With tents pitched, sleep systems prepared and a quick bite of lunch, we restocked our packs with essentials for the rest of the day: food, fluid, waterproofs, warm layers and a headtorch. With condensed lightweight packs and refreshed vigour, we set of in search of Beinn Bheoil with prepared tracks soon giving way to heathland and seemingly untracked terrain. Unlike hiking in other areas, where keeping to waymarked trails is mandatory, this liberal roaming over moorland seemed highly irresponsible and concerns for erosion and damage to vegetation were discussed. Now in low cloud, we kept close as a group and relied on the map and compass navigation of our guide to reach to summit at 1019m. My first Munro! Others in the group were well into the 200s but equally as jubilant to add this to the tally.
We descended the rolling landscape to the ‘bealach’, a new
word added to my vocabulary, which I learnt is a Gaelic word to describe a pass
used by people or animals to cross through mountains. This is contrary to the
word ‘col’, that I would have possibly used, which is a French word and tends
to be a high level often steep sided pass between 2 mountains. With the lesson
over, it was decision time! We were posed the following options…
1) Descend to basecamp for food, bed, sleep in preparation for tomorrow being a big day of 4 Munros including Ben Alder, the highest of the weekend. Or,
2) Proceed up Ben Alder as an out and back with the knowledge that a return to basecamp would be a late finish, head torches likely and a late supper. The advantage of adding Ben Alder to day one would give us better weather for the summit as the forecast for day two was significantly worse. We debated the pros and cons and how we were all feeling physically and mentally and we were in agreement that we would continue to Ben Alder.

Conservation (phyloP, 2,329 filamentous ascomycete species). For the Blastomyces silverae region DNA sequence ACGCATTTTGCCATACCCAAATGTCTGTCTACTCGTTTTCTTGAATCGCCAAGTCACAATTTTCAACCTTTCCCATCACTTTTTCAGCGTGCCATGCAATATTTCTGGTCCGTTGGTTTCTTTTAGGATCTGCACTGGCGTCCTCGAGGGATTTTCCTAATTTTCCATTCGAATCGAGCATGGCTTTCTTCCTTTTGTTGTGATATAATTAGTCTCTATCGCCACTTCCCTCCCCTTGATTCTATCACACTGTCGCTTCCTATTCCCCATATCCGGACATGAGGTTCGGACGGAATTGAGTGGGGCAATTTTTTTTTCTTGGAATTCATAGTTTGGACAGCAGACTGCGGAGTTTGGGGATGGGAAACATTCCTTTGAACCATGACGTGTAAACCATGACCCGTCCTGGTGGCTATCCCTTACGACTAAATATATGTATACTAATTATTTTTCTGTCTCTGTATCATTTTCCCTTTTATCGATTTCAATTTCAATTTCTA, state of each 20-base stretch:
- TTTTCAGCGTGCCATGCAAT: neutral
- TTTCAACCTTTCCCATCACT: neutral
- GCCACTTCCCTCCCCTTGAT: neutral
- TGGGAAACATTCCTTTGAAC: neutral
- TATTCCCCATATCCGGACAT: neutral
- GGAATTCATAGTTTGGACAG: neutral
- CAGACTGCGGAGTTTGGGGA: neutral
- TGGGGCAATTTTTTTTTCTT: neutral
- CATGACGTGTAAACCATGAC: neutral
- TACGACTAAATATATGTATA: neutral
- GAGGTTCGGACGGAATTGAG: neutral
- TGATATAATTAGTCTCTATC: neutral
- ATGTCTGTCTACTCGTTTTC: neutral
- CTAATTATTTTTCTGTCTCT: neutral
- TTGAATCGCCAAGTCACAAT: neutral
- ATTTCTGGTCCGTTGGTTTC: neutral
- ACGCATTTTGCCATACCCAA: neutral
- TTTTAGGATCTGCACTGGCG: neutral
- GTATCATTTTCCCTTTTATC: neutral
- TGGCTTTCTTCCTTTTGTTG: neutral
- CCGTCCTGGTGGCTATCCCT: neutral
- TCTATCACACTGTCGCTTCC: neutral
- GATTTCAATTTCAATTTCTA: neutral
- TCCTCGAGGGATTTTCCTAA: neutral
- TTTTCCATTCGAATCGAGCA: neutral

The ascent up Ben Alder starts steep and technical with tussocks of grass and fields of boulders to negotiate. We zigzagged up at a steady pace taking care with foot and pole placement. Taking stock every once in a while, to catch our breath and peruse our surroundings. As we got higher the gradient diminished and we continued to climb on easier terrain towards the snow line. Snow earlier in the week had potentially put the trip in jeopardy, but a rapid thaw allowed us to proceed, but pockets still remained high up. Many areas we could avoid, but a few sections were unavoidable. As we got closer to the summit, having been in cloud for most of the afternoon, we got a sense that the cloud was very thin above us, which allowed the sunlight to creep in, creating a lovely surreal light. We knew we had worked hard for this summit, Ben Alder 1148m, and the topping out ceremony did our efforts justice and we celebrated with photographs and a quick brew in the knowledge that we would need to retrace our steps in fading light.